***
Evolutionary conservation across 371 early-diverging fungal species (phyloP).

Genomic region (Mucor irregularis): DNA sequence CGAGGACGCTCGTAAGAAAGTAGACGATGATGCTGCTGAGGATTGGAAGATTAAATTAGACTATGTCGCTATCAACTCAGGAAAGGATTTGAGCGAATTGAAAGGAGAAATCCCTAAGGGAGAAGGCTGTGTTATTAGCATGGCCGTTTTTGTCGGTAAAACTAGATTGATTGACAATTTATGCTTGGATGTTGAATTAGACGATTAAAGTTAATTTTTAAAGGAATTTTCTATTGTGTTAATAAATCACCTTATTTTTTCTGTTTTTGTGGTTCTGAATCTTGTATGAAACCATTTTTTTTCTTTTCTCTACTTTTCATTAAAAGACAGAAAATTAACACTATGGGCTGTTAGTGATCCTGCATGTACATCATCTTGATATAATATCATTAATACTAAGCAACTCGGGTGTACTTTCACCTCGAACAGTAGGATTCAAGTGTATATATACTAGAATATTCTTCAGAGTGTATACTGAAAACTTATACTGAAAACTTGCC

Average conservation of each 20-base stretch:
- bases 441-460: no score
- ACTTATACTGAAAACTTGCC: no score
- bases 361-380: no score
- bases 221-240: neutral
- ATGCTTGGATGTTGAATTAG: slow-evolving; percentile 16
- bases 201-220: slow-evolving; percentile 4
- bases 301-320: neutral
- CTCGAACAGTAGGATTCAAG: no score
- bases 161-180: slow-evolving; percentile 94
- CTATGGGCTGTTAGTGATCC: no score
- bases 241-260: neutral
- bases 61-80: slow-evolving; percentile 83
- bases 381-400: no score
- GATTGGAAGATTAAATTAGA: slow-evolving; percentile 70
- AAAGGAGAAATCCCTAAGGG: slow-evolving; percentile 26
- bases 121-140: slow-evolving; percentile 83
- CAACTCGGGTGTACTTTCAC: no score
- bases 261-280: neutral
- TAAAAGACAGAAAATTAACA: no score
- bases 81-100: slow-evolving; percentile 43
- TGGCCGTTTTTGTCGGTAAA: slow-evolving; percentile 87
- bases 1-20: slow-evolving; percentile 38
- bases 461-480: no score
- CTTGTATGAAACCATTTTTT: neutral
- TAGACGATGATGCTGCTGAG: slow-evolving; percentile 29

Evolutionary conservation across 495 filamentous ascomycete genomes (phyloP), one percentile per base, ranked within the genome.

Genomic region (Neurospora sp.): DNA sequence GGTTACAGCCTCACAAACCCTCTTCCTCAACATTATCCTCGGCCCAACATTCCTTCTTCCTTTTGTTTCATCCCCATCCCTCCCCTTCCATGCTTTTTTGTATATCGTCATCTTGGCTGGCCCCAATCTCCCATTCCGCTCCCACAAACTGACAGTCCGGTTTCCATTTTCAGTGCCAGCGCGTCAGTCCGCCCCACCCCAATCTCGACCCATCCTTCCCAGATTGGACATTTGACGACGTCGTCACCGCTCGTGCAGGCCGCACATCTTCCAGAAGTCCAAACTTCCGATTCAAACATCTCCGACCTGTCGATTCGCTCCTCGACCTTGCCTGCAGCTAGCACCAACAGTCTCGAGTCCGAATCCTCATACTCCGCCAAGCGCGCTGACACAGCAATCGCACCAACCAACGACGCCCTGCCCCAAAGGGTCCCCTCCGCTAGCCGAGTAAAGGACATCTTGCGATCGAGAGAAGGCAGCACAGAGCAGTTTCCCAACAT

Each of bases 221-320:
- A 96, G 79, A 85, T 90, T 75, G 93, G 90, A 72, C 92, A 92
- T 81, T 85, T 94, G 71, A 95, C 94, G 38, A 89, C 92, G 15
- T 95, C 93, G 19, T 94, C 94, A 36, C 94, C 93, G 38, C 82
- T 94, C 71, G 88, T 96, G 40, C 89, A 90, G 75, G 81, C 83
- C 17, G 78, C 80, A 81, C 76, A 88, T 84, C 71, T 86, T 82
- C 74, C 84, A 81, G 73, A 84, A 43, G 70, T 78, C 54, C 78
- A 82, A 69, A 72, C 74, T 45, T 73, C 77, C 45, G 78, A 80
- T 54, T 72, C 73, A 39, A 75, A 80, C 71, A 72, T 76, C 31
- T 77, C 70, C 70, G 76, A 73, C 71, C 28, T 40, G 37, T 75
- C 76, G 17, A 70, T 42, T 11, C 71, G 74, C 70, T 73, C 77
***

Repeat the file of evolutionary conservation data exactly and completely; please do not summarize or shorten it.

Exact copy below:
Evolutionary conservation across 371 early-diverging fungal species (phyloP).

Genomic region (Mucor irregularis): DNA sequence CGAGGACGCTCGTAAGAAAGTAGACGATGATGCTGCTGAGGATTGGAAGATTAAATTAGACTATGTCGCTATCAACTCAGGAAAGGATTTGAGCGAATTGAAAGGAGAAATCCCTAAGGGAGAAGGCTGTGTTATTAGCATGGCCGTTTTTGTCGGTAAAACTAGATTGATTGACAATTTATGCTTGGATGTTGAATTAGACGATTAAAGTTAATTTTTAAAGGAATTTTCTATTGTGTTAATAAATCACCTTATTTTTTCTGTTTTTGTGGTTCTGAATCTTGTATGAAACCATTTTTTTTCTTTTCTCTACTTTTCATTAAAAGACAGAAAATTAACACTATGGGCTGTTAGTGATCCTGCATGTACATCATCTTGATATAATATCATTAATACTAAGCAACTCGGGTGTACTTTCACCTCGAACAGTAGGATTCAAGTGTATATATACTAGAATATTCTTCAGAGTGTATACTGAAAACTTATACTGAAAACTTGCC

Average conservation of each 20-base stretch:
- bases 441-460: no score
- ACTTATACTGAAAACTTGCC: no score
- bases 361-380: no score
- bases 221-240: neutral
- ATGCTTGGATGTTGAATTAG: slow-evolving; percentile 16
- bases 201-220: slow-evolving; percentile 4
- bases 301-320: neutral
- CTCGAACAGTAGGATTCAAG: no score
- bases 161-180: slow-evolving; percentile 94
- CTATGGGCTGTTAGTGATCC: no score
- bases 241-260: neutral
- bases 61-80: slow-evolving; percentile 83
- bases 381-400: no score
- GATTGGAAGATTAAATTAGA: slow-evolving; percentile 70
- AAAGGAGAAATCCCTAAGGG: slow-evolving; percentile 26
- bases 121-140: slow-evolving; percentile 83
- CAACTCGGGTGTACTTTCAC: no score
- bases 261-280: neutral
- TAAAAGACAGAAAATTAACA: no score
- bases 81-100: slow-evolving; percentile 43
- TGGCCGTTTTTGTCGGTAAA: slow-evolving; percentile 87
- bases 1-20: slow-evolving; percentile 38
- bases 461-480: no score
- CTTGTATGAAACCATTTTTT: neutral
- TAGACGATGATGCTGCTGAG: slow-evolving; percentile 29

Evolutionary conservation across 495 filamentous ascomycete genomes (phyloP), one percentile per base, ranked within the genome.

Genomic region (Neurospora sp.): DNA sequence GGTTACAGCCTCACAAACCCTCTTCCTCAACATTATCCTCGGCCCAACATTCCTTCTTCCTTTTGTTTCATCCCCATCCCTCCCCTTCCATGCTTTTTTGTATATCGTCATCTTGGCTGGCCCCAATCTCCCATTCCGCTCCCACAAACTGACAGTCCGGTTTCCATTTTCAGTGCCAGCGCGTCAGTCCGCCCCACCCCAATCTCGACCCATCCTTCCCAGATTGGACATTTGACGACGTCGTCACCGCTCGTGCAGGCCGCACATCTTCCAGAAGTCCAAACTTCCGATTCAAACATCTCCGACCTGTCGATTCGCTCCTCGACCTTGCCTGCAGCTAGCACCAACAGTCTCGAGTCCGAATCCTCATACTCCGCCAAGCGCGCTGACACAGCAATCGCACCAACCAACGACGCCCTGCCCCAAAGGGTCCCCTCCGCTAGCCGAGTAAAGGACATCTTGCGATCGAGAGAAGGCAGCACAGAGCAGTTTCCCAACAT

Each of bases 221-320:
- A 96, G 79, A 85, T 90, T 75, G 93, G 90, A 72, C 92, A 92
- T 81, T 85, T 94, G 71, A 95, C 94, G 38, A 89, C 92, G 15
- T 95, C 93, G 19, T 94, C 94, A 36, C 94, C 93, G 38, C 82
- T 94, C 71, G 88, T 96, G 40, C 89, A 90, G 75, G 81, C 83
- C 17, G 78, C 80, A 81, C 76, A 88, T 84, C 71, T 86, T 82
- C 74, C 84, A 81, G 73, A 84, A 43, G 70, T 78, C 54, C 78
- A 82, A 69, A 72, C 74, T 45, T 73, C 77, C 45, G 78, A 80
- T 54, T 72, C 73, A 39, A 75, A 80, C 71, A 72, T 76, C 31
- T 77, C 70, C 70, G 76, A 73, C 71, C 28, T 40, G 37, T 75
- C 76, G 17, A 70, T 42, T 11, C 71, G 74, C 70, T 73, C 77